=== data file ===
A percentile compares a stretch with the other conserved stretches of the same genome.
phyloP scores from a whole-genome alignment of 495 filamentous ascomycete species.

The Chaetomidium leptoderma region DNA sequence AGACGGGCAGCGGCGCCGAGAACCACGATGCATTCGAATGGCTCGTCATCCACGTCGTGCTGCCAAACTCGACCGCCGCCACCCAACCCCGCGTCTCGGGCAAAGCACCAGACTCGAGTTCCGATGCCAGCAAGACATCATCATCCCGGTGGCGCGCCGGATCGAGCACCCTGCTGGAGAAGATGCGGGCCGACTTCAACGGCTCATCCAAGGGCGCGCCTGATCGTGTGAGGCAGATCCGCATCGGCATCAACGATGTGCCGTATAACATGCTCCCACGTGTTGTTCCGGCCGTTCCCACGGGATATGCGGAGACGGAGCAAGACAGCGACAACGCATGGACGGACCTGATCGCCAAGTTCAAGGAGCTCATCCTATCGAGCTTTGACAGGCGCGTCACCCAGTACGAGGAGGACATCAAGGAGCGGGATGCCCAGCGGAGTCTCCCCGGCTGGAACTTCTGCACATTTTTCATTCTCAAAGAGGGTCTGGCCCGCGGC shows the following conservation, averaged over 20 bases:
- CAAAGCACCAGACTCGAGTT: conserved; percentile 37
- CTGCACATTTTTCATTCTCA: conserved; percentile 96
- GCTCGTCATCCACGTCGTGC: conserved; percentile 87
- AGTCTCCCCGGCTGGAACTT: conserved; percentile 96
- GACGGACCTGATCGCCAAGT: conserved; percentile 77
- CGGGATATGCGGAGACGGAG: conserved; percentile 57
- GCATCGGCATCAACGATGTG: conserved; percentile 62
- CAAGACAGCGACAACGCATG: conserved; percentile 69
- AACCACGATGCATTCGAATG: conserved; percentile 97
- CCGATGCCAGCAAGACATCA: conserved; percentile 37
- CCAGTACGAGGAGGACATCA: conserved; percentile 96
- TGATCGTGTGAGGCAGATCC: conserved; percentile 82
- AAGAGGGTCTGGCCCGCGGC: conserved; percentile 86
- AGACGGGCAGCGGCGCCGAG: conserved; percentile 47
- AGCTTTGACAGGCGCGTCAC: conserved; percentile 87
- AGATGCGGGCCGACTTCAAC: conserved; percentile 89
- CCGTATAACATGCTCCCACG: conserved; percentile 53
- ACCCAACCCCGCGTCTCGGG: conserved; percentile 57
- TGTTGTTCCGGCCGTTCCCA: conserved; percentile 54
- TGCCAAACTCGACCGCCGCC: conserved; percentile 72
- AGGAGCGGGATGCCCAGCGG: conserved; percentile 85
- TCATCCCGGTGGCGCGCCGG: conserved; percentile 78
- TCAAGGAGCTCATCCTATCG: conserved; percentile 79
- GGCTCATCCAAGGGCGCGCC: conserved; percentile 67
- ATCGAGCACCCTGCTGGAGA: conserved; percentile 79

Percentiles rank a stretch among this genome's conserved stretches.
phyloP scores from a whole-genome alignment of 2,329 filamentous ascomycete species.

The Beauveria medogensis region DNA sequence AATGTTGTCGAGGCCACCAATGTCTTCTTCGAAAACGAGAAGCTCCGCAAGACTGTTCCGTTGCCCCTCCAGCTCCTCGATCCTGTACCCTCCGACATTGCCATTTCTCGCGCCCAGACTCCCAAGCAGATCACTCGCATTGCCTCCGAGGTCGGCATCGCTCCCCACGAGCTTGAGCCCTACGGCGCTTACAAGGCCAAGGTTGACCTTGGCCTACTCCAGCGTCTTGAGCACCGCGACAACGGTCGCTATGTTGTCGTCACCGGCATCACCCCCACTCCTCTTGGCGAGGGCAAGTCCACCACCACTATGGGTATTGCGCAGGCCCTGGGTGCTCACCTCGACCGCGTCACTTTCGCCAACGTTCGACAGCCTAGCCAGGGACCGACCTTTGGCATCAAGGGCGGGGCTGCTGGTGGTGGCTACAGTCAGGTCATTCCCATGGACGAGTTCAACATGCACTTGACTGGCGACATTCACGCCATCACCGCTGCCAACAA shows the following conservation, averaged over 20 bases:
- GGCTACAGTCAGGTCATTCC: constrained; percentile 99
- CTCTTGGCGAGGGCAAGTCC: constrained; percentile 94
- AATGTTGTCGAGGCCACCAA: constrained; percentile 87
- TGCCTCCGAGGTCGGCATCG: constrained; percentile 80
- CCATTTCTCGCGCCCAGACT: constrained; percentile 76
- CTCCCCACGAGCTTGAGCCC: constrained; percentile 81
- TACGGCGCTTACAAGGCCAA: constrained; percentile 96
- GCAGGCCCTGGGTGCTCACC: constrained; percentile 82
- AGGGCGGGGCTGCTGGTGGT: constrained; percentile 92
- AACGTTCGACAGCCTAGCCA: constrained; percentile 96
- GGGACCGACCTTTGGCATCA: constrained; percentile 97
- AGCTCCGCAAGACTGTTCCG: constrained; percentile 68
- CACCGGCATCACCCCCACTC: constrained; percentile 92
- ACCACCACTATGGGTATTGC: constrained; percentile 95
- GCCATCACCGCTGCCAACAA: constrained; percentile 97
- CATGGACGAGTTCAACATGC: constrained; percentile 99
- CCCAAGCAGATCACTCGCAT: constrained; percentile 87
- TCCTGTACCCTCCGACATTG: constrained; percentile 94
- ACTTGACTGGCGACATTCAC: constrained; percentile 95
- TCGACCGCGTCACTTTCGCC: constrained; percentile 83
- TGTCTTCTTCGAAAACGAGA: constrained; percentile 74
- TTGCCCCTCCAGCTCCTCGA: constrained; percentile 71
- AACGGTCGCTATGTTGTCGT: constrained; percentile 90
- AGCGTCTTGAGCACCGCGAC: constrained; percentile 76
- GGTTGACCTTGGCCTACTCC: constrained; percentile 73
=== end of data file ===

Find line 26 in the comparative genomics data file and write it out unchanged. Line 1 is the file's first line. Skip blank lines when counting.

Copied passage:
- TCAAGGAGCTCATCCTATCG: conserved; percentile 79